It is true that using solar thermal energy technology to power an air conditioning unit can be difficult and expensive,but a team of researchers at the University of California, Merced, have added a game-changing advance to the process that could make it much simpler, less costly and more effective.UC Merced Professor Roland Winston and his team of student researchers have designed and developed a system that gathers and concentrates sunlight onto specially made collector tubes.
The heat generated can then be transformed using existing technology for cooling, heating and a number of other potential uses.
The key factor in their design is this: The collectors are entirely stationary. Typically, solar collectors must move and track the sun to achieve optimal energy production, necessitating additional equipment that can be costly to install and complex to maintain.
The UC Merced design — called an External Compound Parabolic Concentrator (XCPC) — generates solar thermal efficiency of 60 percent at temperatures up to 400 F, achieving thermal performance previously seen only in tracking systems. And in contrast to tracking systems that work only on clear, sunny days, the UC Merced design can work in hazy conditions because it “sees” most of the sky, allowing collection of both direct and indirect sunlight.
Winston said other scientists and industry leaders have been skeptical regarding claims of the technology’s performance and efficiency. So to demonstrate it, Winston’s team installed a mobile office trailer at their facility at Castle in Atwater and are cooling the trailer using air conditioning powered by an array of 160 XCPCs in two parallel rows. The air conditioning used in the demonstration comes from a high-performance, double-effect absorption unit — a type that requires a significant heat source to generate cooling.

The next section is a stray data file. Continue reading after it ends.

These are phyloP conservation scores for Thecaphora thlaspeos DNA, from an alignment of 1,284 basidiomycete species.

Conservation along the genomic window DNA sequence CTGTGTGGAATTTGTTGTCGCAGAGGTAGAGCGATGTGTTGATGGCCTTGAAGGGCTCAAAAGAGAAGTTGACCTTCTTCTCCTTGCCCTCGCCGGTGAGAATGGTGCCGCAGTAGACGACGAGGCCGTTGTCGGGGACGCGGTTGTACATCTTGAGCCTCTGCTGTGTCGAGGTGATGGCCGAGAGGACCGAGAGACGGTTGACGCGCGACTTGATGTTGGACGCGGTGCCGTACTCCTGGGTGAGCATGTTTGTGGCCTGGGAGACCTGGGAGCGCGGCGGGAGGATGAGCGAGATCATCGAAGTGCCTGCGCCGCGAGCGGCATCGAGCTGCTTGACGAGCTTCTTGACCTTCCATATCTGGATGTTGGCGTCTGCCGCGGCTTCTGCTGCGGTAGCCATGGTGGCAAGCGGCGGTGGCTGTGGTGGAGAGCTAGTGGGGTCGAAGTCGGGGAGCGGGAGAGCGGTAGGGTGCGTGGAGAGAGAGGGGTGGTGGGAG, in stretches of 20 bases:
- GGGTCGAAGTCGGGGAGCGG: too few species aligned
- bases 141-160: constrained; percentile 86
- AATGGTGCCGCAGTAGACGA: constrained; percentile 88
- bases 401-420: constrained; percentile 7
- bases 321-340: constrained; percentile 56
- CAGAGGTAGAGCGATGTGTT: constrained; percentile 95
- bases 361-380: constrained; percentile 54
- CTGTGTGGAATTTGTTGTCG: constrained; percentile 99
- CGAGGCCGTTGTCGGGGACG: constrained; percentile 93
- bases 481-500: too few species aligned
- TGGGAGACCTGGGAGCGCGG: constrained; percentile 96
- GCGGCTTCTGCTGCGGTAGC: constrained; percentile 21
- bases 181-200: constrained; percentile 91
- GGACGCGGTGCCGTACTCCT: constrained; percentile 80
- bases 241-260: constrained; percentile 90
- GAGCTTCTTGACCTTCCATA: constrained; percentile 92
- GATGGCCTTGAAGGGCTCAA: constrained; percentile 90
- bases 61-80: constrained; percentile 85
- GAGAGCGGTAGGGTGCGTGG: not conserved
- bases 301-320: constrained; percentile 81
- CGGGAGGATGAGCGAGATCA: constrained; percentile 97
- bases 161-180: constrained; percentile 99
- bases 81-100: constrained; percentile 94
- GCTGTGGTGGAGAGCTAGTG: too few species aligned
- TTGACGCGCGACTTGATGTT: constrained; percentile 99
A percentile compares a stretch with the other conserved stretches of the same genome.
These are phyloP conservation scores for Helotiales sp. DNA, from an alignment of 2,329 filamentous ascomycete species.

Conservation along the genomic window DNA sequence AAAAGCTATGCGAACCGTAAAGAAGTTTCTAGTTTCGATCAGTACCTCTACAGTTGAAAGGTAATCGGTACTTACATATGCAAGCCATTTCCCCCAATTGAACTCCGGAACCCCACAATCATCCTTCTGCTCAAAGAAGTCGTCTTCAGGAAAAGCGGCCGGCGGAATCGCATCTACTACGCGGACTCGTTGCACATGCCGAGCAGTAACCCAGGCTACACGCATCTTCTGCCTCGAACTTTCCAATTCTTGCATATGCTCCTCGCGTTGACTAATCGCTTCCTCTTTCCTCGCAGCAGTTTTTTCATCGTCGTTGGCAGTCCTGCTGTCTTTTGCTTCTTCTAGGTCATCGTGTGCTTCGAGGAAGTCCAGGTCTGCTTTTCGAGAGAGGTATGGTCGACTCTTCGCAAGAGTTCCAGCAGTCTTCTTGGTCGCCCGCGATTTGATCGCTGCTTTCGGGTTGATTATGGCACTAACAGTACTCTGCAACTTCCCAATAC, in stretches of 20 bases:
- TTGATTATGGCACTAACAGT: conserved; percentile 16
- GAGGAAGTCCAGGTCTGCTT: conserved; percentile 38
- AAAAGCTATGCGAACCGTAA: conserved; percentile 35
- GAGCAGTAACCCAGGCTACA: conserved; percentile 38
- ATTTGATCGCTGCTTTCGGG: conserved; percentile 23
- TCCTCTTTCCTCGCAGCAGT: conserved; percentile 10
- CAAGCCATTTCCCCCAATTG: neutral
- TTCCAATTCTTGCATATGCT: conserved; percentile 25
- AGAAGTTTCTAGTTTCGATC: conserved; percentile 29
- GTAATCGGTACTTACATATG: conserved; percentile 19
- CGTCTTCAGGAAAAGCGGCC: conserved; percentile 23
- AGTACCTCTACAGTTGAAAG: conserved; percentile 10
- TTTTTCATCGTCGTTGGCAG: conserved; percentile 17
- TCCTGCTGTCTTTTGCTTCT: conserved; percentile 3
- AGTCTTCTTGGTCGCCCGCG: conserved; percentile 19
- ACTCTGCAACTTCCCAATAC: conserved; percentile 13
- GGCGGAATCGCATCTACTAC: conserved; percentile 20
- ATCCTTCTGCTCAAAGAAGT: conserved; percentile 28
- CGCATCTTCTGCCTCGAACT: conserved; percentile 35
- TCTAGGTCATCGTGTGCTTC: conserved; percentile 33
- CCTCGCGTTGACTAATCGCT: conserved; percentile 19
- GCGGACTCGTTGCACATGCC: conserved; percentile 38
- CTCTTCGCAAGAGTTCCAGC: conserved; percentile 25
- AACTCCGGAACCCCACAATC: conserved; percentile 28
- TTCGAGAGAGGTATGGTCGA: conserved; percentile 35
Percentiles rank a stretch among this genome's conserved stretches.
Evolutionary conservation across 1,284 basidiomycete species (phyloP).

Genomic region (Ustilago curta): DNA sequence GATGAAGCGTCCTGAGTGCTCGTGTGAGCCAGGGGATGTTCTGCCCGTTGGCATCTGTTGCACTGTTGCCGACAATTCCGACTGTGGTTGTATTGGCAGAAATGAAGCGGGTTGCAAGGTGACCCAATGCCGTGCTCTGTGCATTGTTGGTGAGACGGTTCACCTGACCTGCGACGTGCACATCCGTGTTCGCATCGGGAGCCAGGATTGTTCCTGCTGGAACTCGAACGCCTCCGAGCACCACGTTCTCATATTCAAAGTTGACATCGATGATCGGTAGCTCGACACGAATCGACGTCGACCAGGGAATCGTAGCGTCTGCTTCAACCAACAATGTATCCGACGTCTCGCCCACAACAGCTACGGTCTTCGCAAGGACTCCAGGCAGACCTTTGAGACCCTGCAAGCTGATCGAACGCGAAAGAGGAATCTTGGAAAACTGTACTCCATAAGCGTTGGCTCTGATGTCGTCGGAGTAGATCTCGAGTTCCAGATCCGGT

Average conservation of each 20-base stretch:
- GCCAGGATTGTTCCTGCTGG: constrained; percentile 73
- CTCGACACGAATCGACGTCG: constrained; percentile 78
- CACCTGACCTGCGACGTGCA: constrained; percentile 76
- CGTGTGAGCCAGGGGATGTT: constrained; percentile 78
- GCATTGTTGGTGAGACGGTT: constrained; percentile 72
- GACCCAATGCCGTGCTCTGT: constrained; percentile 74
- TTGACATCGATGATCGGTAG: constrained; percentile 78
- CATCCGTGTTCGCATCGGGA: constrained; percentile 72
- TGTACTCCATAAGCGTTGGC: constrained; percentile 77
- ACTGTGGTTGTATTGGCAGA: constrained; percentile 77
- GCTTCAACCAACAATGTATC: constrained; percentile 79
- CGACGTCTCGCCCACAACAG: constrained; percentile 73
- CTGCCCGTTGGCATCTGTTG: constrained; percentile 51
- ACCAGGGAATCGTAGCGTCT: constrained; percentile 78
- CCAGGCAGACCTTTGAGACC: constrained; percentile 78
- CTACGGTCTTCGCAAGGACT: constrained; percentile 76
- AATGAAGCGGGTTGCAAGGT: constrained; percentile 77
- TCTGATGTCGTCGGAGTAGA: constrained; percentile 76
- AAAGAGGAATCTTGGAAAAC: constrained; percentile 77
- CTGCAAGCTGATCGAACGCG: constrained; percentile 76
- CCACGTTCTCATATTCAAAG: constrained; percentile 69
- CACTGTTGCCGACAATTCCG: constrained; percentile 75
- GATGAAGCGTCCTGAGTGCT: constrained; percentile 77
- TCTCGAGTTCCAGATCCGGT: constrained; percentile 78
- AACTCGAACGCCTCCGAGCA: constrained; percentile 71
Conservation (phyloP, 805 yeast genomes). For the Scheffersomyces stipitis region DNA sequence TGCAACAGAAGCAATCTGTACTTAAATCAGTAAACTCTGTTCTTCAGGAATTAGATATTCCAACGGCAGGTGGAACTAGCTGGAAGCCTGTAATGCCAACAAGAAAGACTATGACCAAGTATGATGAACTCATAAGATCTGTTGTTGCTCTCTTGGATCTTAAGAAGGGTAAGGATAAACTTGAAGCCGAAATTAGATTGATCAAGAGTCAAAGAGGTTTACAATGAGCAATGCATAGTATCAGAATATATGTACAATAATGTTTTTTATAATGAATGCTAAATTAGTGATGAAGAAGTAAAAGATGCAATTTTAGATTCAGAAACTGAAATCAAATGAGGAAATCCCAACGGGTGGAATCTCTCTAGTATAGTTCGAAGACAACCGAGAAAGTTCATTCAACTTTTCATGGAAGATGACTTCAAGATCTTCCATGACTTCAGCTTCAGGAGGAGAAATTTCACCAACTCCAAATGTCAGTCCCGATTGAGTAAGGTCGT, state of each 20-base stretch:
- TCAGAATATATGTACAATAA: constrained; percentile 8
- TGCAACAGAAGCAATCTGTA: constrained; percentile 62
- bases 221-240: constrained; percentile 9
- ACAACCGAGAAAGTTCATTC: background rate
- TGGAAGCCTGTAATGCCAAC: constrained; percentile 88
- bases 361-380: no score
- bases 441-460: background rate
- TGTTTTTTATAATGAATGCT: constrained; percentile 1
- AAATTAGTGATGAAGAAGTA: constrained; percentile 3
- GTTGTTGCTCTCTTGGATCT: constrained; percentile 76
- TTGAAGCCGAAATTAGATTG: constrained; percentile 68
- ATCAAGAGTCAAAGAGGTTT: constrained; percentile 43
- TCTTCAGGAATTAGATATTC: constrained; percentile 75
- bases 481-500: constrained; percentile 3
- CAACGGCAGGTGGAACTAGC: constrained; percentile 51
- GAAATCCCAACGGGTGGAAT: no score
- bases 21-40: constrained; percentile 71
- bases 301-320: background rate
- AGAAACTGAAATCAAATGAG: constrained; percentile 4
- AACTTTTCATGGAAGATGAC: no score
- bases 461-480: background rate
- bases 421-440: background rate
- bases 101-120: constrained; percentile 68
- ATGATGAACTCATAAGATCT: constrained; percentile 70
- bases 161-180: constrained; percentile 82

“We believe this is the first working system of its kind anywhere in the world,” Winston said. “For any application that requires process heat, the XCPC system is potentially a very cost-effective way to reduce conventional fuel consumption and greenhouse gases. Its non-tracking design also enables it to be installed in any number of ways, including on rooftops and walls. You don’t have this type of architectural flexibility with tracking thermal systems.”
Students Involved in All Phases
The students who were the backbone of this project have been led for the past two years by Heather Poiry, who is in the process of completing her master’s degree in mechanical engineering at UC Merced while studying under Winston.
Poiry hopes the work she’s put into the project can ultimately benefit businesses all over the world, but especially those in the San Joaquin Valley food processing industry, which could use solar thermal energy to offset the need to burn coal or oil for heat in their operations.
“Solar thermal technology can also have a very positive effect on air quality,” Poiry said. “And I think being able to create this technology right here and know we can make an impact here in the Valley is very important to all of us.”
The cooling project design and assembly were done by Winston, Poiry and a team that included more than 30 different students over the course of two years. Poiry said the students ranged from undergraduates to postdocs, and some were volunteers interested in learning about solar technology.
The work is being conducted under the auspices of the University of California Advanced Solar Technologies Institute (UC Solar), a multicampus research group headquartered at UC Merced. UC Solar includes researchers from UC campuses at Merced, Berkeley, Santa Barbara, Davis and San Diego, and its sponsors include APG Solar, E&J Gallo Winery, Grundfos, InteLED, Merced Irrigation District, Renewable Energy Test Center and Richardson Electronics.
UC Merced opened Sept. 5, 2005, as the 10th campus in the University of California system and the first American research university of the 21st century. The campus significantly expands access to the UC system for students throughout the state, with a special mission to increase college-going rates among students in the San Joaquin Valley. It also serves as a major base of advanced research and as a stimulus to economic growth and diversification throughout the region. Situated near Yosemite National Park, the university is expected to grow rapidly, topping out at about 25,000 students within 30 years.